For those who question Major League Baseball's World Series as a true world championship, word has it that there are talks between Major League Baseball and Japan to have a true sort of World Series. It may be just USA (and Canada) vs. Japan in this series, but at least this can help to a proper World Championship. Read more about it here: Japan-U.S. Baseball: Toward a ‘Real’ World Series?


That concludes this section on American domestic sports and the legitimacy of calling their champions as "World Champions."



--- What Defines a REAL World Champion ---
Let me define this in terms of American sports. United States alone = NOT World Champion. Series that compete in America and Canada = NOT World Champion. Series that compete in America and Mexico = NOT World Champion. Series that compete in America, Canada, and Mexico = NOT World Champion.

If you REALLY want a sport to call itself a World Champion, you have to have a sport that is contested internationally across three international regions of the world. Here are the three international regions I have defined:

* North America and South America
* Europe (and Africa)
* Asia, Australasia (Papua New Guinea, Australia, New Zealand), and Oceania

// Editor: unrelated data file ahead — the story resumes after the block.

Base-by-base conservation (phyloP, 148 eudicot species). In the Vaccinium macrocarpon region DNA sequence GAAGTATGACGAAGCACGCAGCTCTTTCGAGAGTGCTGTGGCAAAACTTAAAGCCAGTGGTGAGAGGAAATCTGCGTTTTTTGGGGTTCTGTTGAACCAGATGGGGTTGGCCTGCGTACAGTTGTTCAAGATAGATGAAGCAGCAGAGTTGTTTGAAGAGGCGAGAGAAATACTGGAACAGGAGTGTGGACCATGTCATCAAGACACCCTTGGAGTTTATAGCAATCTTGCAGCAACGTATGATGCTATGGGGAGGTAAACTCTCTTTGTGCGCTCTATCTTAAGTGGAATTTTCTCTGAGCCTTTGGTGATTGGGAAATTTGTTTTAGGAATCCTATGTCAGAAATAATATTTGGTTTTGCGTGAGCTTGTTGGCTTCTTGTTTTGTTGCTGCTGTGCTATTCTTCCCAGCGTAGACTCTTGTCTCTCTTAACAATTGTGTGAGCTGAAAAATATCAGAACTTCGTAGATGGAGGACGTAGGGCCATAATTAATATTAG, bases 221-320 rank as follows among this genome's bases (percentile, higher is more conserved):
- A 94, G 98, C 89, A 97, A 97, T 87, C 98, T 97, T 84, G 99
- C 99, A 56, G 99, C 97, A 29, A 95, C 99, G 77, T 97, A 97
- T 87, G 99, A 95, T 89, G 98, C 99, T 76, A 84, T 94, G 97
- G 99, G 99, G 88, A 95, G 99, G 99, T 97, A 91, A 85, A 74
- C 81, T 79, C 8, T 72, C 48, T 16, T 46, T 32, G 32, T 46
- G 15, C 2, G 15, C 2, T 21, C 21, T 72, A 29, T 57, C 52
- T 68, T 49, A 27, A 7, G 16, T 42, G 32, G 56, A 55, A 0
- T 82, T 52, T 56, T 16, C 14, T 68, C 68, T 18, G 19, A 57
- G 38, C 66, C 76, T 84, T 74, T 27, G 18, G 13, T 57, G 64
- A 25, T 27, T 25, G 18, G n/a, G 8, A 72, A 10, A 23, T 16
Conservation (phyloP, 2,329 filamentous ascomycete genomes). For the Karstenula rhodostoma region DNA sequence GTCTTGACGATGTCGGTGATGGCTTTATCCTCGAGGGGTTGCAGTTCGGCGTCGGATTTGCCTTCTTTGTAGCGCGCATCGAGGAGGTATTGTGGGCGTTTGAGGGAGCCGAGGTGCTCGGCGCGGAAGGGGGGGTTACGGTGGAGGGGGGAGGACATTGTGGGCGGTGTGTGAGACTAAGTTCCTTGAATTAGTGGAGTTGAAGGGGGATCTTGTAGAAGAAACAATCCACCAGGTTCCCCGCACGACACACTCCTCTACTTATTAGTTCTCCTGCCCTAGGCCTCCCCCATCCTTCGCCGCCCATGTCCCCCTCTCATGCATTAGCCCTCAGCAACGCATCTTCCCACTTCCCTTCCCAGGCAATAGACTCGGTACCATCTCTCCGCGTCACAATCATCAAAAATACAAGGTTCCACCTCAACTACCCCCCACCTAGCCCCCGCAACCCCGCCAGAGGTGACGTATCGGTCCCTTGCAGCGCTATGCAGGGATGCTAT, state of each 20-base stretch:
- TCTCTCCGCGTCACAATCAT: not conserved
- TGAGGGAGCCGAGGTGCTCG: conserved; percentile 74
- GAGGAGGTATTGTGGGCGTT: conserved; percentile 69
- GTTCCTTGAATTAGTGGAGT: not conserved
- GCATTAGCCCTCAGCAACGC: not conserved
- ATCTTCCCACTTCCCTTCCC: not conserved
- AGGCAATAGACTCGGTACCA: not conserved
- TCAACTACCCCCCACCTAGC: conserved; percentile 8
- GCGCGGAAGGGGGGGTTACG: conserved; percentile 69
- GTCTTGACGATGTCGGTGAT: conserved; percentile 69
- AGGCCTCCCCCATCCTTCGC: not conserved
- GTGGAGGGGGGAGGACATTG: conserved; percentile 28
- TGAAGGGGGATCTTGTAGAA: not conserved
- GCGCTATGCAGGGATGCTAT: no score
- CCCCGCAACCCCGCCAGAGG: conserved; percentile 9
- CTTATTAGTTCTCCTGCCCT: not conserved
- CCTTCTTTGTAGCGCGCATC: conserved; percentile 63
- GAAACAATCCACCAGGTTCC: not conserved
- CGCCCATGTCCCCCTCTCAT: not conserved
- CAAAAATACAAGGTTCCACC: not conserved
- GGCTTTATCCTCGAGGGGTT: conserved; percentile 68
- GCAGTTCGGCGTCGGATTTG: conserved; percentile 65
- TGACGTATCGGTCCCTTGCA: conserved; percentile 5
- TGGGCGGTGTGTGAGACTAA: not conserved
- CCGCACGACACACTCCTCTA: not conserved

You can NOT have a proper World Champion in series that is not exclusively domestic. Series like IndyCar is purely domestic despite the international talent that races in the series and despite the fact that there are races held in Canada, Brazil, and Japan. IndyCar is a domestic championship and respected as a domestic championship despite international talent. Even CART was known as the Champ Car World Series, there were some events over in Europe, Asia, and Australia. However, it's still a domestic championship.



So there are two aspects of a true World Champion:
* a domestic-based league where competition involves international opposition (Examples: PGA Tour Golf, LPGA Tour Golf, most tennis tournaments)
* a championship contested in venues around the world against international opposition (Example: F1 World Championship, FIBA basketball, MotoGP)

Being the top-ranked golfer is an example of international opposition even though the PGA Tour is contested mostly in the United States. Call me crazy, but to me, even American professional wrestling qualifies as a World Championship status since the wrestling opposition comes from around the world. Just my views. Feel free to debate.